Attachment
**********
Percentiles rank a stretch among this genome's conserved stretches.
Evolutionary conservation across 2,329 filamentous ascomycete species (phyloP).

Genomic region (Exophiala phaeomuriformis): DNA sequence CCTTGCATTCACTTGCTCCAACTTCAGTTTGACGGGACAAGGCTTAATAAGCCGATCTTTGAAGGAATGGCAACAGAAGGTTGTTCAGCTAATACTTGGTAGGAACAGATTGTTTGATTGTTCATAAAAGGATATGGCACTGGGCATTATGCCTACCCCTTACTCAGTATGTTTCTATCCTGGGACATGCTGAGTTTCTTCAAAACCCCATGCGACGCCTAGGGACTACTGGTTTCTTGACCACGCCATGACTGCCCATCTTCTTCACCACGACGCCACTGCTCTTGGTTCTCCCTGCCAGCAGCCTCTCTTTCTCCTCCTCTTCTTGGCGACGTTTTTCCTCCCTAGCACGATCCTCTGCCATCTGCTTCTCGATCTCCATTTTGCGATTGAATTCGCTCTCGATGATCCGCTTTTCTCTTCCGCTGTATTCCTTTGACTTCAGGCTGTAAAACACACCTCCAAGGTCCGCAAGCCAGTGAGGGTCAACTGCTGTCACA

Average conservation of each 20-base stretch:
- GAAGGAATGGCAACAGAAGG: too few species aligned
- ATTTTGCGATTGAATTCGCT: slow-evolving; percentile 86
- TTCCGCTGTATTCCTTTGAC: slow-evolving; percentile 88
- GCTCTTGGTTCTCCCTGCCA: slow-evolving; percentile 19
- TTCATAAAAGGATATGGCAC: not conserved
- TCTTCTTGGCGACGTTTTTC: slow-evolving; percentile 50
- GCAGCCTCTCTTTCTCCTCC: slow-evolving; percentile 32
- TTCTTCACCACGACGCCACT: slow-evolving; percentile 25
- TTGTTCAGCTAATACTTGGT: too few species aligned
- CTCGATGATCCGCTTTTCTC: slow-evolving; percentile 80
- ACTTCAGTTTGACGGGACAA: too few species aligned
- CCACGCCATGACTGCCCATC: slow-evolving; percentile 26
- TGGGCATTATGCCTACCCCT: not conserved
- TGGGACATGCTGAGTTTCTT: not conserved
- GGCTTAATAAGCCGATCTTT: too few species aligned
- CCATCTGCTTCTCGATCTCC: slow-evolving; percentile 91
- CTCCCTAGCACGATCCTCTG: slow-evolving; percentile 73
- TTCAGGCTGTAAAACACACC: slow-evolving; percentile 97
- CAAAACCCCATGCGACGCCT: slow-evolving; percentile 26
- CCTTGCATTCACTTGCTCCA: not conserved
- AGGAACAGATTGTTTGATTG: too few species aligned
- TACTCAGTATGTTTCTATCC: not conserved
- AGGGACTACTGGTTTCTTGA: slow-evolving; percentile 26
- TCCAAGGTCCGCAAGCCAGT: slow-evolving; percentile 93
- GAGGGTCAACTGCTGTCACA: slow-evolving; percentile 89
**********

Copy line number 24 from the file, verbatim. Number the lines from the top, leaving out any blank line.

- CCTTGCATTCACTTGCTCCA: not conserved